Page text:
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Like with finding solutions of separable ones.. it's just integrating both sides. And with finding other solutions with exact and linear equations, there is always integration.

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Like with finding solutions of separable ones.. it's just integrating both sides. And with finding other solutions with exact and linear equations, there is always integration.

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I am talking about first order ones.. I don't know how to solve second order ones.

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pasmith

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f' : x \mapsto \lim_{h \to 0} \frac{f(x + h) - f(x)}{h}[/tex]

A differential equation is an equation in which derivatives of a function appear.

Thus, given [itex]g[/itex], [itex]f'(x) = g'(x)[/itex] is a differential equation with solution [itex]f(x) = g(x) + C[/itex].

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HallsofIvy

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If you have ##y' =f(x)## then ##y = F(x)+C## where ##F## is an antiderivative of ##f## and ##C## is an arbitrary constant. So you get the original function by antidifferentiating (integrating) to within a constant. For a simple DE in that form, you do solve it by integrating, but I wouldn't say it is just another way of integrating. You use integrating to solve it. But differential equations can be more general so that you can't solve them in practice by integrating. What I mean by that is, for example, there is no general method to express the solution of a general DE like ##y'=f(x,y)## with integrals. Even so, I would agree with the statement that in some sense, "there is always integration" underlying the problem. Not sure how meaningful a vague statement like that is though.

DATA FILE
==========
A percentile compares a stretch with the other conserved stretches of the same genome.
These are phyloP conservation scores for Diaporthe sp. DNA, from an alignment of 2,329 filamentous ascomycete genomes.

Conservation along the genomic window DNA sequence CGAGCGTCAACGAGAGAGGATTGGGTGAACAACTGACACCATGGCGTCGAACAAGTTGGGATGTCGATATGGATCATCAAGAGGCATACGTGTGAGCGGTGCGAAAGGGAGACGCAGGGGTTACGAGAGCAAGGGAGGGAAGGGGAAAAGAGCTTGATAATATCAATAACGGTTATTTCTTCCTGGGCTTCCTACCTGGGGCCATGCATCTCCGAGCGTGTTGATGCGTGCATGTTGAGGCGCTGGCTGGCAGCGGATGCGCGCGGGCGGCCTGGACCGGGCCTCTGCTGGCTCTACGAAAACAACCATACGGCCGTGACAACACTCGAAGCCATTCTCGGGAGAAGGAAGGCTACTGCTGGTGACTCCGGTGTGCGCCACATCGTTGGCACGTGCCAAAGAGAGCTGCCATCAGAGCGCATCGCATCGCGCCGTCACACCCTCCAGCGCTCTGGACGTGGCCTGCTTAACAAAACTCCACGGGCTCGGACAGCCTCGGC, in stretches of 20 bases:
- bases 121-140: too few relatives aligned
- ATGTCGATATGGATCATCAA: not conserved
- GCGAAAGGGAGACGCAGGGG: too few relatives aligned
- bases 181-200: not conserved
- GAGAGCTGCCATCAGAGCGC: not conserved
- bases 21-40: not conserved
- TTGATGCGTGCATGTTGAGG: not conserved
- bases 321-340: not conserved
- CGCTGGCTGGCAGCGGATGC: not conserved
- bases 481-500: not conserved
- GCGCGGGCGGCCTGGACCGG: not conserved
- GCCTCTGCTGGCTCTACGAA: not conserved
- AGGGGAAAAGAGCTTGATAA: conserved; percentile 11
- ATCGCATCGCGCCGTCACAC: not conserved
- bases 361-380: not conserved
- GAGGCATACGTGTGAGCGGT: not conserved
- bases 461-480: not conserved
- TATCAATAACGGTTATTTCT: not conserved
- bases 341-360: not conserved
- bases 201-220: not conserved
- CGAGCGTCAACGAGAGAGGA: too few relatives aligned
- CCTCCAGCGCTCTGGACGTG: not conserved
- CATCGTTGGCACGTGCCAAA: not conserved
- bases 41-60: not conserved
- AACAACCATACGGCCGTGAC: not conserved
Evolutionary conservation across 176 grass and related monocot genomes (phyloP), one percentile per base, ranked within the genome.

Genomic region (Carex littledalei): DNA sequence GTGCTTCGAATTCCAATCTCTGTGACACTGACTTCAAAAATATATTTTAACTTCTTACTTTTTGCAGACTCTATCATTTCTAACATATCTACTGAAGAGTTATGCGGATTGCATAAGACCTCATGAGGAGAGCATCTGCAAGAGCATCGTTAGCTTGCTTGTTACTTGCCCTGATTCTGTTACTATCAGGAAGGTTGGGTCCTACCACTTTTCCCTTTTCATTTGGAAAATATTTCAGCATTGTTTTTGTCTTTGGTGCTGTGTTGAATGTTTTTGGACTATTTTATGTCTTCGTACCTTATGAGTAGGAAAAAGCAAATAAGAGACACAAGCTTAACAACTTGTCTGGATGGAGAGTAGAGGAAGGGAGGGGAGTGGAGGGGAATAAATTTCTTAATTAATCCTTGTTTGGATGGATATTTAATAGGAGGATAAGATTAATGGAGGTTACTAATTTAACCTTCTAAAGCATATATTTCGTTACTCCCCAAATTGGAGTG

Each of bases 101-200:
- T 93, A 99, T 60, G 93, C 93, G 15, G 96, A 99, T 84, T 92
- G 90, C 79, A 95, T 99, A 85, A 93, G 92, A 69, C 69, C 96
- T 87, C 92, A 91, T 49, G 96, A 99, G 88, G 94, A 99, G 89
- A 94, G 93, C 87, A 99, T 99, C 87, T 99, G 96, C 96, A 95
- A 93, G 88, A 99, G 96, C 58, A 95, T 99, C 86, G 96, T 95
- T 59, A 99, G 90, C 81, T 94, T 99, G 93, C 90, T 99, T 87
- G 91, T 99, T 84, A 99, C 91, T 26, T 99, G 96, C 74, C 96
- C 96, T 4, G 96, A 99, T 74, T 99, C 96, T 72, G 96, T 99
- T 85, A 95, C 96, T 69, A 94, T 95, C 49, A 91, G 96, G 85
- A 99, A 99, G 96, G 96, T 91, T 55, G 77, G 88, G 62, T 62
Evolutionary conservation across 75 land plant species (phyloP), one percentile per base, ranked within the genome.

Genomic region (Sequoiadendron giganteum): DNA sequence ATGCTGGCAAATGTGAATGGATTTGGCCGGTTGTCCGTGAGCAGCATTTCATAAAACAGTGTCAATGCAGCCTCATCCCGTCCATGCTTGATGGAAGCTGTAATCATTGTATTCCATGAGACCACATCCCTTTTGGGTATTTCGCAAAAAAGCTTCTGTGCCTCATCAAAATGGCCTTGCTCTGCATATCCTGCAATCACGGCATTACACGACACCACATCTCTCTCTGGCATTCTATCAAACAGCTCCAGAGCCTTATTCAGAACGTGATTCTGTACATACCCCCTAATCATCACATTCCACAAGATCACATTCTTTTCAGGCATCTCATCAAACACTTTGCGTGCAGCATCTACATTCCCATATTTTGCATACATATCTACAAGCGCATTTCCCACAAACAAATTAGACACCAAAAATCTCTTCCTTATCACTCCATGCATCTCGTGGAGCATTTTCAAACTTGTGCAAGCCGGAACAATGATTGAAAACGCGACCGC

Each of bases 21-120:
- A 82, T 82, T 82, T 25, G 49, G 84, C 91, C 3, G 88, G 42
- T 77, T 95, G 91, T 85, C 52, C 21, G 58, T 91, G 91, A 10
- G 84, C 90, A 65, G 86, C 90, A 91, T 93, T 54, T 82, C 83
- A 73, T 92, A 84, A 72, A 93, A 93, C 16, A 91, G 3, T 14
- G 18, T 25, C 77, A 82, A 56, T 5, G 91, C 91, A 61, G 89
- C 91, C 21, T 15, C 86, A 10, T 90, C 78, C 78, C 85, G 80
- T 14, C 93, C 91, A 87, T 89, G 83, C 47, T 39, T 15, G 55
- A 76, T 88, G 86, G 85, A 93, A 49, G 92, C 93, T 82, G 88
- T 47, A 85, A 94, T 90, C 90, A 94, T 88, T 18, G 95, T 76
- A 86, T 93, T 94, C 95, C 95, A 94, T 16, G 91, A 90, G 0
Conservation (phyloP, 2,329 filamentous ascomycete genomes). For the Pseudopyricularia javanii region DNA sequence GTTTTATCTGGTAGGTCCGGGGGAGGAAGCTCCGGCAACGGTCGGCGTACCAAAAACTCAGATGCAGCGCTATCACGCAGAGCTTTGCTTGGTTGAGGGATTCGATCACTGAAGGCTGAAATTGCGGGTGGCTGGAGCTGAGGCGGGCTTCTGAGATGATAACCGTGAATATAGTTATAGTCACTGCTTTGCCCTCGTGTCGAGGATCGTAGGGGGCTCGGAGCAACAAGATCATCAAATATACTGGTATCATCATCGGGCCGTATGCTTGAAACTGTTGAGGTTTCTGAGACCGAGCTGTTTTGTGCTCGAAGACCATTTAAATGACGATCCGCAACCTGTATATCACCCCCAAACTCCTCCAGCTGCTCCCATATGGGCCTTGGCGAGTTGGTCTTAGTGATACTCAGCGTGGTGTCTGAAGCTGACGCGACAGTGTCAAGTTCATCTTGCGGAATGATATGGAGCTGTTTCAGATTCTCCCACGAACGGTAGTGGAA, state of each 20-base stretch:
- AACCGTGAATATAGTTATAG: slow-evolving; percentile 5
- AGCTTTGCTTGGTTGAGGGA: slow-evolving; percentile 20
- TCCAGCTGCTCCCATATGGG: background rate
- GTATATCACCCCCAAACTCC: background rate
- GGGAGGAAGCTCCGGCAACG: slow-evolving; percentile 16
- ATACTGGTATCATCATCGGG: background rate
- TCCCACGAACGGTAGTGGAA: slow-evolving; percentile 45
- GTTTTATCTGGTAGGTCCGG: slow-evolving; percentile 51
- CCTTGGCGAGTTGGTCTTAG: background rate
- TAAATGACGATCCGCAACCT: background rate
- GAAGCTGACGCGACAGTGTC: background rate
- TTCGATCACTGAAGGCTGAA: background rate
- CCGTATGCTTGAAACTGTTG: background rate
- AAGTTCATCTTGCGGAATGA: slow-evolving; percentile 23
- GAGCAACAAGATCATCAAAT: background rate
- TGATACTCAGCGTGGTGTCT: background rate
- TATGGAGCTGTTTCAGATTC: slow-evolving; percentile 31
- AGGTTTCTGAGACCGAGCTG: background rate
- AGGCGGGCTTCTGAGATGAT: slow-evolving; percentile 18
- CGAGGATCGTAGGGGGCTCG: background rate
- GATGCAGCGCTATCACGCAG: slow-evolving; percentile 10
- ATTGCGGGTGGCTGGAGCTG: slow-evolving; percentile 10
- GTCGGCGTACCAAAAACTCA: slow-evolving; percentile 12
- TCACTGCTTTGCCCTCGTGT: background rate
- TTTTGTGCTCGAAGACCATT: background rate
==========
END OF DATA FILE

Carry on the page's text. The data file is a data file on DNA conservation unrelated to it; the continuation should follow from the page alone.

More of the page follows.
Like with finding solutions of separable ones.. it's just integrating both sides. And with finding other solutions with exact and linear equations, there is always integration.

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Simon Bridge

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No.Is the derivative of a function a differential equation?

A differential equation must

i.e. the derivative of the function x

But y'=2x is a differential equation. The LHS is just some notation that tells you that the RHS is the derivative of y.

To be a differential equation it has to include the dervativeI guess it would be because it involves a derivative, right?

the derivative (wrt x) of y

Lets see - the derivative (wrt x) of yWould the solution to the equation just be the original function?

What is it's solution?

Solving a DE means that you correctly figure out what expression makes the equation true.Is solving a differential equation just another way of integrating?

This could amount to integrating - but need not involve the formal process of solving an integration.

You'll see what I mean as you move on to more complicated DEs.

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As far as solving differential equations goes, there isn't always integration. A lot of them are solved by just guessing the form of the solution and then getting the constants so that it satisfies the initial conditions.

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